Honoring suffering, building bridges: Papal trip to Iraq has dual focus

Honoring suffering, building bridges: Papal trip to Iraq has dual focus

A man and children stand along a road in Mosul, Iraq, June 10, 2019. Pope Francis is scheduled to visit Iraq March 5-8. (Credit: CNS photo/Marcin Mazur.)

Despite the COVID-19 pandemic and ongoing security concerns, Pope Francis is determined to visit Iraq to pay homage to Christian and other minorities persecuted for their faith and to strengthen the commitment of the overwhelming majority of Iraqi Muslims to creating a future of peace and harmony.

VATICAN CITY — Despite the COVID-19 pandemic and ongoing security concerns, Pope Francis is determined to visit Iraq to pay homage to Christian and other minorities persecuted for their faith and to strengthen the commitment of the overwhelming majority of Iraqi Muslims to creating a future of peace and harmony.

As a pilgrim March 5-8, he will visit churches that were destroyed by militants of the Islamic State group, and as a global religious leader, he will hold an interreligious meeting near the ancient city of Ur, birthplace of Abraham.

“Pope Francis is truly a father because he really wants all human beings to be united — not only Catholics, Orthodox and Protestants — but he is broadening his embrace to include the Islamic world,” said Shahrzad Houshmand Zadeh, a Shiite Muslim theologian who has taught at the Pontifical Gregorian University in Rome.

Holding an interreligious meeting at the birthplace of Abraham, recognized as the patriarch of monotheistic faith by Jews, Christians and Muslims, “can shake people’s consciences to remind us of our common origin,” she said. “It’s like going home and finding our brothers and sisters again.”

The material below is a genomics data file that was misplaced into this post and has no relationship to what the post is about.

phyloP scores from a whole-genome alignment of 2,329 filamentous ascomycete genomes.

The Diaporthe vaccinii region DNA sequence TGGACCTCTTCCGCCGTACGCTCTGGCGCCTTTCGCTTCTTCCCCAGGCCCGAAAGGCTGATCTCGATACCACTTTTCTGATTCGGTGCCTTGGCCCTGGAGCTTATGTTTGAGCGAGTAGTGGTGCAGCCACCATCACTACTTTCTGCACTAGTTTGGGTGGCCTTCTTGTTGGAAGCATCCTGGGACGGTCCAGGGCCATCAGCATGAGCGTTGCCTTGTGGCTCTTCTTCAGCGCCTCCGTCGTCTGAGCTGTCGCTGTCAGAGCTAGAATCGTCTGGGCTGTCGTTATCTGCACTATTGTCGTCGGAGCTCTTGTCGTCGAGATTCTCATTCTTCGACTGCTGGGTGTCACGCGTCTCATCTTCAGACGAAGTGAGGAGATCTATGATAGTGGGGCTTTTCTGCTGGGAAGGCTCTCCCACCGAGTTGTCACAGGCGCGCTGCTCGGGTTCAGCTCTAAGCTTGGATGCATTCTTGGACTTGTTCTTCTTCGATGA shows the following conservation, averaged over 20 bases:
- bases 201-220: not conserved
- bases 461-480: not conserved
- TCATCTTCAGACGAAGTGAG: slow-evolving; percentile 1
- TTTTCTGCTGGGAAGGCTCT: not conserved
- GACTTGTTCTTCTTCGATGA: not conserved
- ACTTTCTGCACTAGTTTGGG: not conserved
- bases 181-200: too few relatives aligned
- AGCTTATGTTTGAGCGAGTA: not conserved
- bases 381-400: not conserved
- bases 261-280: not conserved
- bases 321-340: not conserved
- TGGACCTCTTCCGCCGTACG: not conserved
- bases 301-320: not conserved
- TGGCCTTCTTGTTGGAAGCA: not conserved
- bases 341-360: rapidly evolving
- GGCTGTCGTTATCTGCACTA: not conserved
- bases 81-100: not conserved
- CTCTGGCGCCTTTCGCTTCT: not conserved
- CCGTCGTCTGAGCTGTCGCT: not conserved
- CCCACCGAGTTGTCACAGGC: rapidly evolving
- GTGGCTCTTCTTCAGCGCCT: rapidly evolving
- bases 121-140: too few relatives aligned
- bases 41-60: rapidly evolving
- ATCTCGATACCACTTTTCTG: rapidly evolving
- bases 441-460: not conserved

Jesuit Father Joseph Cassar, the Irbil-based country director for Jesuit Refugee Service, noted that the theme of Pope Francis’ visit is “You are all brothers.”

“That message really needs to be heard loud and clear and taken to heart by everyone, Christians included,” he said. “Years, decades, of conflict and sectarian division have really wreaked havoc on Iraq,” destroying whole villages, but even more, tearing the social fabric “to shreds.”

“Christians look forward to the pope’s visit to be acknowledged,” he said. But “across the board, all people of goodwill await this message of hope, of fraternity from the pope, and they long for a change in Iraq.”

The fact that rockets were launched into Irbil Feb. 15 creates additional concern, Father Cassar said. It doesn’t happen often, “especially in the Kurdistan region, which is really regarded as a safe haven. This of course bursts the bubble a bit and I think it was an intentional message to the coalition forces and the U.S. forces and the new (Biden) administration to say, ‘Hey, we can get you anywhere.'”

“The whole of Iraq is in a fragile situation and the outlook continues to be uncertain, but one must never lose hope,” he said. COVID-19, political tensions, economic difficulties and “ongoing, low-level attacks by ISIS,” including suicide bombings in Baghdad in January, increase insecurity.

The fact that the pope is going “at a time when it really is not easy because of COVID is a very strong statement,” said Regina Lynch, director of projects for the Catholic charity Aid to the Church in Need. “This visit of the Holy Father also is a sign that the Catholic Church is an artisan of peace, of reconciliation and development.”

While the events on Pope Francis’ schedule include meetings with top government leaders and leaders of other faiths, meetings with the country’s Christians are at the heart of the visit.

Michael La Civita, director of communications for the New York-based Catholic Near East Welfare Association, said the trip tells Iraqi Christians “that despite their ever declining numbers, someone on the outside cares and that someone happens to be the bishop of Rome,” the pope; about 80 percent of the Christians in Iraq are Eastern Catholics, belonging to either the Chaldean, Syriac or Armenian Catholic churches.